15. Koshar, R. (2000). From monuments to traces: Artifacts of German memory, 1870–1990. Berkeley: University of California Press.Google Scholar
  16. Levinger, M. (2000). Enlightened nationalism: The transformation of Prussian political culture, 1805–1848. Oxford/New York: Oxford.Google Scholar
  17. Lewin, K. (1943). Defining the “field” at a given time. Psychological Review, 50(3), 292–310.CrossRefGoogle Scholar
  18. Libeskind, D. (1999). Jewish Museum Berlin/Architect Daniel Libeskind (with a photo essay by Hélène Binet). Basel: G+B Arts International.Google Scholar
  19. Macdonald, S. (1996). Introduction. In S. Macdonald & G. Fyfe (Eds.), Theorizing museums: Representing identity and diversity in a changing world (pp. 1–18). Cambridge: Blackwell.Google Scholar
  20. Mills, C. W. (1959). The sociological imagination. London: Oxford University Press.Google Scholar
  21. Nachama, A., Schoeps, J. H., & Simon, H. (2002). Preface. (J. S. Cullen & A. Brown, Trans.). In A. Nachama, J. H. Schoeps, & H. Simon. Jews in Berlin (pp. 7–8). Berlin: Henschel.Google Scholar
  22. Opotow, S. (1987). Limits of fairness: An experimental examination of antecedents of the scope of justice. Ph.D. dissertation, Columbia University, New York, NY. Retrieved August 16, 2010, from Dissertations & Theses @ Columbia University (Publication No. AAT 8724072).Google Scholar
  23. Opotow, S. (1990). Moral exclusion and injustice: An overview. Journal of Social Issues, 46(1), 1–20.CrossRefGoogle Scholar
  24. Opotow, S. (1993). Animals and the scope of justice. Journal of Social Issues, 49(1), 71–85.CrossRefGoogle Scholar
  25. Opotow, S. (1995). Drawing the line: Social categorization, moral exclusion, and the scope of justice. In B. B. Bunker & J. Z. Rubin (Eds.), Conflict, cooperation, and justice (pp. 347–369). San Francisco: Jossey-Bass.Google Scholar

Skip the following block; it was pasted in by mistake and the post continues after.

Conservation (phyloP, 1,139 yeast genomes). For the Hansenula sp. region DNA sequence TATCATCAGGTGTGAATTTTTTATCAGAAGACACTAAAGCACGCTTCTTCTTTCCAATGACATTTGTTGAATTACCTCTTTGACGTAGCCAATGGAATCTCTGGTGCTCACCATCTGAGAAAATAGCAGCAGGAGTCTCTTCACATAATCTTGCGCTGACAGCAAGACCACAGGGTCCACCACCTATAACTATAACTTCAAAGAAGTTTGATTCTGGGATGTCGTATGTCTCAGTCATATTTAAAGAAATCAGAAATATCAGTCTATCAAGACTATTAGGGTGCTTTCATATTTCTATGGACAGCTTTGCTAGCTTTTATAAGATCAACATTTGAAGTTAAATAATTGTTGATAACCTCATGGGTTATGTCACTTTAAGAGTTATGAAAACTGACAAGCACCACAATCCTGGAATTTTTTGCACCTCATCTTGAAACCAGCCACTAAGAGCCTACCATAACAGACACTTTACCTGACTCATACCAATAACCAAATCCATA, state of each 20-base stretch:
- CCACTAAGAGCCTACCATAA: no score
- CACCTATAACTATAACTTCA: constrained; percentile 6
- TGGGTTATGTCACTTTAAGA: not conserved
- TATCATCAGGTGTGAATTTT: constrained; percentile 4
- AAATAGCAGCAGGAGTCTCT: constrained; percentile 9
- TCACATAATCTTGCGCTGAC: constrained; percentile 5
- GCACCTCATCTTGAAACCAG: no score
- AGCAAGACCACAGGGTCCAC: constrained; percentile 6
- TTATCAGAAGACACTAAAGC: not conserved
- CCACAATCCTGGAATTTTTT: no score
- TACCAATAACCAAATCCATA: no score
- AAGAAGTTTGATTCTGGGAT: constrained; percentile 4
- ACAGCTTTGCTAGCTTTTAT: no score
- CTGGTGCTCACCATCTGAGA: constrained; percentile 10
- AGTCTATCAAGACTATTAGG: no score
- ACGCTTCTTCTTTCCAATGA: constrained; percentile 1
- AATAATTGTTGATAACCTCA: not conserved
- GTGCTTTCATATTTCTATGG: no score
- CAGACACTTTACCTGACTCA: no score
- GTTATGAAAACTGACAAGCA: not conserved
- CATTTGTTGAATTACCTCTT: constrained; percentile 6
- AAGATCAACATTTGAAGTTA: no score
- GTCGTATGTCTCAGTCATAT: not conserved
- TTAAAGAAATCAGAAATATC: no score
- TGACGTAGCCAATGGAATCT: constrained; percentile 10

26. Opotow, S. (2001). Social injustice. In D. J. Christie, R. V. Wagner, & D. D. Winter (Eds.), Peace, conflict and violence: Peace psychology for the 21st century (pp. 102–109). New York: Prentice-Hall.Google Scholar
  27. Opotow, S. (2011). How this was possible: Interpreting the Holocaust. Journal of Social Issues, 67(1), 205–224.CrossRefGoogle Scholar
  28. Opotow, S., & Gieseking, J. (2011). Foreground and background: Environment a site and social issue. Journal of Social Issues, 67(1), 179–196.CrossRefGoogle Scholar
  29. Opotow, S., & McClelland, S. I. (2007). The intensification of hating: A theory. Social Justice Research, 20(1), 68–97.CrossRefGoogle Scholar
  30. Opotow, S., & Weiss, L. (2000). Denial and exclusion in environmental conflict. Journal of Social Issues, 56(3), 475–490.CrossRefGoogle Scholar
  31. Pratt, M. L. (1991). Arts of the contact zone. Profession, 91, 33–40.Google Scholar
  32. Rawls, J. (1971). A theory of justice. Cambridge: Belknap.Google Scholar
  33. Sampson, E. E. (1998). Life as an embodied art: The second stage – Beyond constructionism. In B. M. Bayer & J. Shotter (Eds.), Reconstructing the psychological subject: Bodies, practices and technologies (pp. 21–32). London: Sage.Google Scholar
  34. Schneider, B. (2007). Daniel Libeskind: Jewish Museum Berlin. New York: Prestel.Google Scholar
  35. Schoeps, J. H. (2002). The imperial era (1891–1918) (M. S. Cullen & A. Brown, Trans.). In A. Nachama, J. H. Schoeps & H. Simon (Eds.), Jews in Berlin (pp. 53–88). Berlin: Henschel.Google Scholar
  36. Schütz, C. C. (2002). The imperial era (1871–1918) (M. S. Cullen & A. Brown, Trans.). In A. Nachama, J. H. Schoeps & H. Simon (Eds.), Jews in Berlin (pp. 89–136). Berlin: Henschel.Google Scholar
  37. Shyovitz, D. (2010). The virtual Jewish history tour – Berlin. Retrieved March 17, 2011, from http://www.jewishvirtuallibrary.org/jsource/vjw/berlin.html
  38. Simon, H. (2002). Jews during the period of national socialism (M. S. Cullen & A. Brown, Trans.). In A. Nachama, J. H. Schoeps & H. Simon (Eds.), Jews in Berlin (pp. 181–220). Berlin: Henschel.Google Scholar
  39. Smee, J. (2006, Nov 30). A belated victory against the Nazis. The Guardian. Retrieved January 25, 2011, from http://www.guardian.co.uk/world/2006/nov/03/religion.germany.
  40. Young, J. E. (2000). At memory’s edge: After-images of the Holocaust in contemporary art and architecture. New Haven: Yale University Press.Google Scholar

Copyright information

© Springer-Verlag Berlin Heidelberg 2011

Authors and Affiliations

  1. 1.John Jay College of Criminal Justice and The Graduate CenterCity University of New YorkNew YorkUSA

Personalised recommendations